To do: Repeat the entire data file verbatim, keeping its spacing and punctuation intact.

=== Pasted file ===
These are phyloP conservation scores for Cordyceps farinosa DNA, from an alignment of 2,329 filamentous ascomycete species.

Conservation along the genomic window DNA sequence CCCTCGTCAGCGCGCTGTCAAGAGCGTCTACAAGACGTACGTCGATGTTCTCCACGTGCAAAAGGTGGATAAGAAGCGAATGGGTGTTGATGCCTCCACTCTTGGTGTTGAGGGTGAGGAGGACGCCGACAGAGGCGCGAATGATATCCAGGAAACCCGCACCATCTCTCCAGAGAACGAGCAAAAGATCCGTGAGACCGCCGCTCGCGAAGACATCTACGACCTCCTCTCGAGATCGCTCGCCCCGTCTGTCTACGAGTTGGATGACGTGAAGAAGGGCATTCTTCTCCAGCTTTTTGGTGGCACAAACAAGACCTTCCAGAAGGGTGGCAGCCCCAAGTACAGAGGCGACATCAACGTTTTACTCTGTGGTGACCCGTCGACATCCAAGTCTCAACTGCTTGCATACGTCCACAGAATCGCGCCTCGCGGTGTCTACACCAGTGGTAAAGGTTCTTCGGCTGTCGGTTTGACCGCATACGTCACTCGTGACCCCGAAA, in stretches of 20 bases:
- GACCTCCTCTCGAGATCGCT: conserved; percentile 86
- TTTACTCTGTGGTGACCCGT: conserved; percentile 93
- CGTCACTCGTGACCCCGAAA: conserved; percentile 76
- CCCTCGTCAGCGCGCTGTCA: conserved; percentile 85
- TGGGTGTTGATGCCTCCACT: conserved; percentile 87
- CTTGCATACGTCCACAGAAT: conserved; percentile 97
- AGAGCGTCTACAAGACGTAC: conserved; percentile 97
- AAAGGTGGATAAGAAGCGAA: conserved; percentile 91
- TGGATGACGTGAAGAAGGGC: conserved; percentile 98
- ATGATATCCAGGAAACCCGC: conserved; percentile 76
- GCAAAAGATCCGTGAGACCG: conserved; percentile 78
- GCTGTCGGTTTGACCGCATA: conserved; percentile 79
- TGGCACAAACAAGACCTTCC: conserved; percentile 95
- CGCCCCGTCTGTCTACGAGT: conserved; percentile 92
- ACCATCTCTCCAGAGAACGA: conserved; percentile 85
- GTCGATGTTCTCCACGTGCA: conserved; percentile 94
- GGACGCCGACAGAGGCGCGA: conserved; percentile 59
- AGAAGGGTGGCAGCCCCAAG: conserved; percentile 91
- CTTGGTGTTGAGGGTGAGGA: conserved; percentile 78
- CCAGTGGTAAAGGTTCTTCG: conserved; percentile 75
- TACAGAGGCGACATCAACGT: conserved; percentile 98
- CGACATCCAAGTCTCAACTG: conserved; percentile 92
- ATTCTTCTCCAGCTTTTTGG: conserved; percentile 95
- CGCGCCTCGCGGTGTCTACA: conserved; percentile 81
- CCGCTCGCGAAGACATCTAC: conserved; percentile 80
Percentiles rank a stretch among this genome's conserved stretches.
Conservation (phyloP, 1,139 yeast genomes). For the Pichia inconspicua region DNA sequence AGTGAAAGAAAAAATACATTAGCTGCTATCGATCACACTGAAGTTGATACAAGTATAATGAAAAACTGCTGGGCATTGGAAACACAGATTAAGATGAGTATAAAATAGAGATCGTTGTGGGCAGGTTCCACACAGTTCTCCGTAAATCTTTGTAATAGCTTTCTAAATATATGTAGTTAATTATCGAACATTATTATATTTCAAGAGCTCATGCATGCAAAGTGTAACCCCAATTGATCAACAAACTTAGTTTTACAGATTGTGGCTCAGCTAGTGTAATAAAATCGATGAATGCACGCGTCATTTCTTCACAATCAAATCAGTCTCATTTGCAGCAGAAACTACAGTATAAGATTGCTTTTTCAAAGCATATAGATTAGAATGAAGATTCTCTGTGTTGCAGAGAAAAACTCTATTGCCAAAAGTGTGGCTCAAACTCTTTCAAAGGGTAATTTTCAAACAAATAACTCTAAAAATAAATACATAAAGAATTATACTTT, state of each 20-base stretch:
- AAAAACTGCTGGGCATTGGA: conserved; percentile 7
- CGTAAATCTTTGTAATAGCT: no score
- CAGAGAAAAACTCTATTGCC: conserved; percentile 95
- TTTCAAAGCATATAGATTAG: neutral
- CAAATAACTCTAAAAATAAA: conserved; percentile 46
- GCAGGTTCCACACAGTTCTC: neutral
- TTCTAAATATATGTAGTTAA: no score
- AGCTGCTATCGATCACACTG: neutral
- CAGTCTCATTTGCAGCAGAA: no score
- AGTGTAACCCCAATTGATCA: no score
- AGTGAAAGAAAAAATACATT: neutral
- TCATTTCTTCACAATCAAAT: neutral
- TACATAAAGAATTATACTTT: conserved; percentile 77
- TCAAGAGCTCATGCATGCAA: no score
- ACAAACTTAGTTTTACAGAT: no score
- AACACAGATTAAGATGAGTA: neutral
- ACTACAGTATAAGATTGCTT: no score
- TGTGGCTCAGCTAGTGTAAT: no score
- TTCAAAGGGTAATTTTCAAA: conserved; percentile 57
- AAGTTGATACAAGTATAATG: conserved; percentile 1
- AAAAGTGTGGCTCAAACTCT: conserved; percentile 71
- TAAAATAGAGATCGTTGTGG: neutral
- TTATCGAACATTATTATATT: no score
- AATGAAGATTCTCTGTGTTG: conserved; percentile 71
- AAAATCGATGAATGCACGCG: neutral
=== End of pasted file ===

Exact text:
These are phyloP conservation scores for Cordyceps farinosa DNA, from an alignment of 2,329 filamentous ascomycete species.

Conservation along the genomic window DNA sequence CCCTCGTCAGCGCGCTGTCAAGAGCGTCTACAAGACGTACGTCGATGTTCTCCACGTGCAAAAGGTGGATAAGAAGCGAATGGGTGTTGATGCCTCCACTCTTGGTGTTGAGGGTGAGGAGGACGCCGACAGAGGCGCGAATGATATCCAGGAAACCCGCACCATCTCTCCAGAGAACGAGCAAAAGATCCGTGAGACCGCCGCTCGCGAAGACATCTACGACCTCCTCTCGAGATCGCTCGCCCCGTCTGTCTACGAGTTGGATGACGTGAAGAAGGGCATTCTTCTCCAGCTTTTTGGTGGCACAAACAAGACCTTCCAGAAGGGTGGCAGCCCCAAGTACAGAGGCGACATCAACGTTTTACTCTGTGGTGACCCGTCGACATCCAAGTCTCAACTGCTTGCATACGTCCACAGAATCGCGCCTCGCGGTGTCTACACCAGTGGTAAAGGTTCTTCGGCTGTCGGTTTGACCGCATACGTCACTCGTGACCCCGAAA, in stretches of 20 bases:
- GACCTCCTCTCGAGATCGCT: conserved; percentile 86
- TTTACTCTGTGGTGACCCGT: conserved; percentile 93
- CGTCACTCGTGACCCCGAAA: conserved; percentile 76
- CCCTCGTCAGCGCGCTGTCA: conserved; percentile 85
- TGGGTGTTGATGCCTCCACT: conserved; percentile 87
- CTTGCATACGTCCACAGAAT: conserved; percentile 97
- AGAGCGTCTACAAGACGTAC: conserved; percentile 97
- AAAGGTGGATAAGAAGCGAA: conserved; percentile 91
- TGGATGACGTGAAGAAGGGC: conserved; percentile 98
- ATGATATCCAGGAAACCCGC: conserved; percentile 76
- GCAAAAGATCCGTGAGACCG: conserved; percentile 78
- GCTGTCGGTTTGACCGCATA: conserved; percentile 79
- TGGCACAAACAAGACCTTCC: conserved; percentile 95
- CGCCCCGTCTGTCTACGAGT: conserved; percentile 92
- ACCATCTCTCCAGAGAACGA: conserved; percentile 85
- GTCGATGTTCTCCACGTGCA: conserved; percentile 94
- GGACGCCGACAGAGGCGCGA: conserved; percentile 59
- AGAAGGGTGGCAGCCCCAAG: conserved; percentile 91
- CTTGGTGTTGAGGGTGAGGA: conserved; percentile 78
- CCAGTGGTAAAGGTTCTTCG: conserved; percentile 75
- TACAGAGGCGACATCAACGT: conserved; percentile 98
- CGACATCCAAGTCTCAACTG: conserved; percentile 92
- ATTCTTCTCCAGCTTTTTGG: conserved; percentile 95
- CGCGCCTCGCGGTGTCTACA: conserved; percentile 81
- CCGCTCGCGAAGACATCTAC: conserved; percentile 80
Percentiles rank a stretch among this genome's conserved stretches.
Conservation (phyloP, 1,139 yeast genomes). For the Pichia inconspicua region DNA sequence AGTGAAAGAAAAAATACATTAGCTGCTATCGATCACACTGAAGTTGATACAAGTATAATGAAAAACTGCTGGGCATTGGAAACACAGATTAAGATGAGTATAAAATAGAGATCGTTGTGGGCAGGTTCCACACAGTTCTCCGTAAATCTTTGTAATAGCTTTCTAAATATATGTAGTTAATTATCGAACATTATTATATTTCAAGAGCTCATGCATGCAAAGTGTAACCCCAATTGATCAACAAACTTAGTTTTACAGATTGTGGCTCAGCTAGTGTAATAAAATCGATGAATGCACGCGTCATTTCTTCACAATCAAATCAGTCTCATTTGCAGCAGAAACTACAGTATAAGATTGCTTTTTCAAAGCATATAGATTAGAATGAAGATTCTCTGTGTTGCAGAGAAAAACTCTATTGCCAAAAGTGTGGCTCAAACTCTTTCAAAGGGTAATTTTCAAACAAATAACTCTAAAAATAAATACATAAAGAATTATACTTT, state of each 20-base stretch:
- AAAAACTGCTGGGCATTGGA: conserved; percentile 7
- CGTAAATCTTTGTAATAGCT: no score
- CAGAGAAAAACTCTATTGCC: conserved; percentile 95
- TTTCAAAGCATATAGATTAG: neutral
- CAAATAACTCTAAAAATAAA: conserved; percentile 46
- GCAGGTTCCACACAGTTCTC: neutral
- TTCTAAATATATGTAGTTAA: no score
- AGCTGCTATCGATCACACTG: neutral
- CAGTCTCATTTGCAGCAGAA: no score
- AGTGTAACCCCAATTGATCA: no score
- AGTGAAAGAAAAAATACATT: neutral
- TCATTTCTTCACAATCAAAT: neutral
- TACATAAAGAATTATACTTT: conserved; percentile 77
- TCAAGAGCTCATGCATGCAA: no score
- ACAAACTTAGTTTTACAGAT: no score
- AACACAGATTAAGATGAGTA: neutral
- ACTACAGTATAAGATTGCTT: no score
- TGTGGCTCAGCTAGTGTAAT: no score
- TTCAAAGGGTAATTTTCAAA: conserved; percentile 57
- AAGTTGATACAAGTATAATG: conserved; percentile 1
- AAAAGTGTGGCTCAAACTCT: conserved; percentile 71
- TAAAATAGAGATCGTTGTGG: neutral
- TTATCGAACATTATTATATT: no score
- AATGAAGATTCTCTGTGTTG: conserved; percentile 71
- AAAATCGATGAATGCACGCG: neutral